Related: It is only one more week until kindergarten starts! Aaahhhhhh!!!! I am totally freaking out!
elizabeth_mn: (seaside)
Last week I fitted a mockup for new modern everyday skirts. I let it languish a bit, then today made the changes and cut out four new skirts, all from the stash! It's pretty recent stash; I have only had these pieces for a couple years at most, but it still counts, right?

Then I asked The Girl to come in the sewing room and help me sort and choose fabrics for her school clothes. I don't make ALL her clothes - that would be crazy-making - but I like to make what I can. So I now have fabrics and patterns set aside for a couple dresses, four pairs of pants, a lightweight jacket, and a bunch more mixy-uppy T-shirts. I don't have a many old shirts to upcycle this time, but I do have lots of random odds and ends and leftovers in my knits bin!

I still have a lot of Stash to go, but I am starting to see the light at the end of the tunnel. I have completely stopped buying fabric just to hoard, and I am working toward a point where I can fit it all in a single bin.

Makes me slightly anxious to think of a day when there might not be any Stash at all, and I just buy project fabric as I sew it. But I have to remind myself that even though stash fabric feels like it's free, I did pay good money for it. And anyway, there will always be changes of plans. And leftovers.
elizabeth_mn: (seaside)
Or, as I couldn't help but think of it, Dress-Up Ice Skating.

I was right that it turned out to be just me and my fam. One woman from the group did come, but she wasn't dressed up and she didn't skate, she just wanted to take a couple photos (including this one).

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But I didn't care because I love skating and the weather was great. The rink was totally deserted which surprised me because last time it was mobbed. And on a Sunday afternoon! But it was nice to have plenty of room. This rink is on St. Paul's Summit Avenue, where all the beautiful historic mansions are. Lovely!

While my husband can skate he didn't yesterday, he just helped The Girl a little.

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She doesn't need much help, though! She is already learning to stay up quite well on her own!

Believe it or not, I am going backwards in this one.

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I am not a great skater by local standards but I do have a lot of fun! And I didn't fall down, thank goodness! Trying to get up in this dress would have been challenging. I thought of that little poem from Punch (I think this is quoted in The Cut of Womens' Clothes) with the woman who falls down skating.



Ok, I think she is roller skating, and it's more a comment on tight natural form dresses, but whatevs.

We skated for about 45 minutes (I could have stayed for hours, but my fam was getting cold) and then went to French Meadow cafe for coffee. F had a cup of hot chocolate with a HUGE mountain of whipped cream on top and somehow managed to keep her dress spotless.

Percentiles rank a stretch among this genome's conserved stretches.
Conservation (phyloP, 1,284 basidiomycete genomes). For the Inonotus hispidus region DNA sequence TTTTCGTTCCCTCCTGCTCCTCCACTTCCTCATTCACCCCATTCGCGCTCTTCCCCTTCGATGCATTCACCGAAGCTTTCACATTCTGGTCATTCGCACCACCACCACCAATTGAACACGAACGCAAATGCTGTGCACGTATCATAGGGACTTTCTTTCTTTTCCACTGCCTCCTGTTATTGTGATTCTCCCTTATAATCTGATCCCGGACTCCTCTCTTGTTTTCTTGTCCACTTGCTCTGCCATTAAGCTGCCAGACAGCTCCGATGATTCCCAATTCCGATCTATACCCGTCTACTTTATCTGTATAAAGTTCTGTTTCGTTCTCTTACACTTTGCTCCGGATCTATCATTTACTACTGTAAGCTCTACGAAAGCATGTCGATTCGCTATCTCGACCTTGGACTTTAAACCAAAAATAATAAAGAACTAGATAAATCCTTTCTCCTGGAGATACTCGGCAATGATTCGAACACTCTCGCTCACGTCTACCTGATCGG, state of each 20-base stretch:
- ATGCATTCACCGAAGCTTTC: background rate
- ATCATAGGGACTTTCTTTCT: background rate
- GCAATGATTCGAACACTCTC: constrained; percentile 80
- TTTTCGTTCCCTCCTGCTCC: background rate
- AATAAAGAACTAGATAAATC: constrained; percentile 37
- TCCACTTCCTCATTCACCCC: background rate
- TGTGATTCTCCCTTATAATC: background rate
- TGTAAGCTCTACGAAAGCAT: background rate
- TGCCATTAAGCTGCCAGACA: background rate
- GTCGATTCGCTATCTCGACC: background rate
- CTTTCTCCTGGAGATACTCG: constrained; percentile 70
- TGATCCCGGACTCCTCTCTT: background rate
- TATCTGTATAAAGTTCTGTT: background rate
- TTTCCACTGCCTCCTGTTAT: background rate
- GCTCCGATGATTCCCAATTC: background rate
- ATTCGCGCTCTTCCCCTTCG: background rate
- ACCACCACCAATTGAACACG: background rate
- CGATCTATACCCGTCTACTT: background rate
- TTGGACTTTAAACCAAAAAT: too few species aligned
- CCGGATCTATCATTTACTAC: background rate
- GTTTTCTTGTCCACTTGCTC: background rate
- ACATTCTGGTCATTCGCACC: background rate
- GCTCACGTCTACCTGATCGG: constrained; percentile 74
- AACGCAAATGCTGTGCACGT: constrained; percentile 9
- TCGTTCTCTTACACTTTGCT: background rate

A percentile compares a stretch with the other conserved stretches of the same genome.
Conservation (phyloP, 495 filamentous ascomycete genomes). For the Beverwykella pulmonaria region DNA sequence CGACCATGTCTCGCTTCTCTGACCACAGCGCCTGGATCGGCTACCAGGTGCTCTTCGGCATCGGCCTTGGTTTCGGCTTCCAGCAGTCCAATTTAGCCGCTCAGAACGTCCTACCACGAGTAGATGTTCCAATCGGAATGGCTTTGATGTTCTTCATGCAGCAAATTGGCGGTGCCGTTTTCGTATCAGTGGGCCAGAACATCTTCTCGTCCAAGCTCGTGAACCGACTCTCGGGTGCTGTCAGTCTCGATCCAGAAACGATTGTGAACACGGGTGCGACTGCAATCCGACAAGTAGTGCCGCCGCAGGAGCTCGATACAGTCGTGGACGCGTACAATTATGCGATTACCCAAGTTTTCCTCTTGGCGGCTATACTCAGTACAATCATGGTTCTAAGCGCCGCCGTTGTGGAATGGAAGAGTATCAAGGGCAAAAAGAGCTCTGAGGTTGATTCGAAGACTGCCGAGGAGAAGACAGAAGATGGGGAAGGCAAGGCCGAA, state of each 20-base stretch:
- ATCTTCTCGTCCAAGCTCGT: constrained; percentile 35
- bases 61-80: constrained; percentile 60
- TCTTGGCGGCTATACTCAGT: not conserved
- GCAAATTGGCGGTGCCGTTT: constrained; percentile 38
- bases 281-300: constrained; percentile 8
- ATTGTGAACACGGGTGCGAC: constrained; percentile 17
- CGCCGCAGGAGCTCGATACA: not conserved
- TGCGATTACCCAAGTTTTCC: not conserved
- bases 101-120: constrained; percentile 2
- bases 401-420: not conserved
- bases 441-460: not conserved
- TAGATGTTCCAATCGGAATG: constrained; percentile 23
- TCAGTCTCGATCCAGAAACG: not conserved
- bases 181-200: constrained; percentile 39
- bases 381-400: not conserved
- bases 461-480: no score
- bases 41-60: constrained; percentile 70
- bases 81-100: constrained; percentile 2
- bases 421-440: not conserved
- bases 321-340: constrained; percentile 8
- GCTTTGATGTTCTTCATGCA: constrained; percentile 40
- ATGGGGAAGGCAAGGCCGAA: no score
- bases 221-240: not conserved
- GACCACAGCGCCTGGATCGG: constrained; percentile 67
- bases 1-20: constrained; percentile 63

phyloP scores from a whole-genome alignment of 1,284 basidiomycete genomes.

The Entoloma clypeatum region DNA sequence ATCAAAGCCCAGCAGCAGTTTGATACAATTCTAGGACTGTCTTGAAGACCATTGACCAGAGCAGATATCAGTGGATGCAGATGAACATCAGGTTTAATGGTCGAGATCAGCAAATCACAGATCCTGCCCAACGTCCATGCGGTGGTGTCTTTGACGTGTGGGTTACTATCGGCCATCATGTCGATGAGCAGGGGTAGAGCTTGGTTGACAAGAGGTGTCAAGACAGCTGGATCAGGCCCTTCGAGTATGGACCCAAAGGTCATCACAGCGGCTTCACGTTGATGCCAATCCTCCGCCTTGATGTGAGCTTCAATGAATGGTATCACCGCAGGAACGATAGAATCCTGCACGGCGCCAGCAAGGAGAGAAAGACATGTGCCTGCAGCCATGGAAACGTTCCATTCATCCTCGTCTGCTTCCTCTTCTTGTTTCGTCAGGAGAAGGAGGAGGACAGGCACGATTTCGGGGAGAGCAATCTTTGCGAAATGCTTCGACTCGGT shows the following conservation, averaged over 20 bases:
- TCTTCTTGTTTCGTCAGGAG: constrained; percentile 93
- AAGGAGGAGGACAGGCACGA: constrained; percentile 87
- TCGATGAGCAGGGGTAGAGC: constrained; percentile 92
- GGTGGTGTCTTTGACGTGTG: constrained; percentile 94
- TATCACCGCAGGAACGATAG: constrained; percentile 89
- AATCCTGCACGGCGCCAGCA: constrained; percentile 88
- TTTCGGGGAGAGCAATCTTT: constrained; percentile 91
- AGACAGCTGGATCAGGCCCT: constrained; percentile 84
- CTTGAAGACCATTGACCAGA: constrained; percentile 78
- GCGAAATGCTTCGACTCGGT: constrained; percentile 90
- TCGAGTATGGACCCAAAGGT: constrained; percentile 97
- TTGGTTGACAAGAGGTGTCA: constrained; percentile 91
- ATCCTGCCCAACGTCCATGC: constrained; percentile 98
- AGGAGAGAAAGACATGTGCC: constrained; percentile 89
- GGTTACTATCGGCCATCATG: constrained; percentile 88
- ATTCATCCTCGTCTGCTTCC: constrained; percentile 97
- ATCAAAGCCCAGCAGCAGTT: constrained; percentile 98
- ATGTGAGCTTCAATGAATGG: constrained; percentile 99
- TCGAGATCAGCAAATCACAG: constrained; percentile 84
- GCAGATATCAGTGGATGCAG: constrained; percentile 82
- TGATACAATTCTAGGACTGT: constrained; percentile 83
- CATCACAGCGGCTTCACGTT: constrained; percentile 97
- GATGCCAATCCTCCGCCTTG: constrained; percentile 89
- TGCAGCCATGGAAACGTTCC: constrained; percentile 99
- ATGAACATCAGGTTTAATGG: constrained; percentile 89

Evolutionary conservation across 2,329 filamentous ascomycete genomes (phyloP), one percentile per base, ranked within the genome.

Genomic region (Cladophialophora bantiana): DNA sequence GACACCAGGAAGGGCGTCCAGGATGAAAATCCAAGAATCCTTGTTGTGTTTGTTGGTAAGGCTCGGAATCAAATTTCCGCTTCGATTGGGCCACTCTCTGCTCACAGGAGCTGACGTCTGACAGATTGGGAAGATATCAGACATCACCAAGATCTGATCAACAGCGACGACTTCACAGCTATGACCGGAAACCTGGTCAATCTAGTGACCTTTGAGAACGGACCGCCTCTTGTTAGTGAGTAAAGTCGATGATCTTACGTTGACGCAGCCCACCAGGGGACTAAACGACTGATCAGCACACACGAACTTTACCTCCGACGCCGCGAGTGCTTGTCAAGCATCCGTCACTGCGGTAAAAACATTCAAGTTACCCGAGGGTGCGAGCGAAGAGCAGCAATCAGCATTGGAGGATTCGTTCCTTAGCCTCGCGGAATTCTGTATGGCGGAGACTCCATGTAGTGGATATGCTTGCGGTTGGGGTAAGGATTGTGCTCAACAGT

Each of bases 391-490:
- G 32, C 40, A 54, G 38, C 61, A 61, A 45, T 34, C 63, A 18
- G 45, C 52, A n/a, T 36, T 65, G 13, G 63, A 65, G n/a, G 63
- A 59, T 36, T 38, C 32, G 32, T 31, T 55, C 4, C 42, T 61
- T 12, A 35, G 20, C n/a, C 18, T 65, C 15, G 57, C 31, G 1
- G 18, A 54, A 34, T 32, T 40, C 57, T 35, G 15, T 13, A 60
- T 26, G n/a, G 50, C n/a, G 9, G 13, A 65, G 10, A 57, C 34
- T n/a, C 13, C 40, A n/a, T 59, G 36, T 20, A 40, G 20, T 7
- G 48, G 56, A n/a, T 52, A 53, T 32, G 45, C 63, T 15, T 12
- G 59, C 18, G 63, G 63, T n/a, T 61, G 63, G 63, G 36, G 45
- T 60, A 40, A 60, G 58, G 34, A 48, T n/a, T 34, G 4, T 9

More about What We Wore )

I have been wanting to do an event like this for so many years. I am glad we finally just did it! Maybe next year we can get a few folks to join us. Because I am definitely going to make this an annual thing.
elizabeth_mn: (seaside)
Last weekend, The Girl and I had the opportunity to attend a Victorian-themed Christmas market at the historic courthouse in Stillwater, MN. For the event I made her this dress, based off of images for a "child's plain waist" and 4-gore skirt from this book of Butterick pattern catalog reprints.

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I am pretty happy with the way it turned out. It's definitely the best historic dress I have ever made her. The one thing that bugs me is the yoke depth; I could have made the yoke portion much lower.

The original trim plan included more pink ruffles at the hem, but F asked me to leave it off and said, "I'm not particularly fond of pink." I love this for so many reasons.

I wore this old brown wool dress from back in my dinosaur days. It was a little tight but I just suffered through it. :)

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yes, there's more )
elizabeth_mn: (seaside)
So I made this petticoat for The Girl yesterday.

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She is wearing it over the bodiced petticoat/underdress thing from her last year's dress. I am DYING to get her into some corsets, but I am sure that neither she nor her dad would stand for it. And I do mean with just a little cording, and obviously not too tight, so please don't judge me! I mean, kids her age wore them 150 years ago, right?

Read more... )
elizabeth_mn: (seaside)
Something for work!

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Ok, that's not entirely accurate. It IS for Treadle, but I get to keep my displays when they are no longer needed, usually a couple months.

When I saw the printed corduroy with the foxes I just knew that F had to have pants made of it. I decided to do them as a display and the pattern I chose (New Look 6257) had a jacket too, so I thought why not? The jacket is made of lightweight wool flannel and lined in a cotton print. The collar in the pattern is stupid so I drafted a Peter Pan collar, using the tutorial here as a guide. I made covered buttons from the apple print.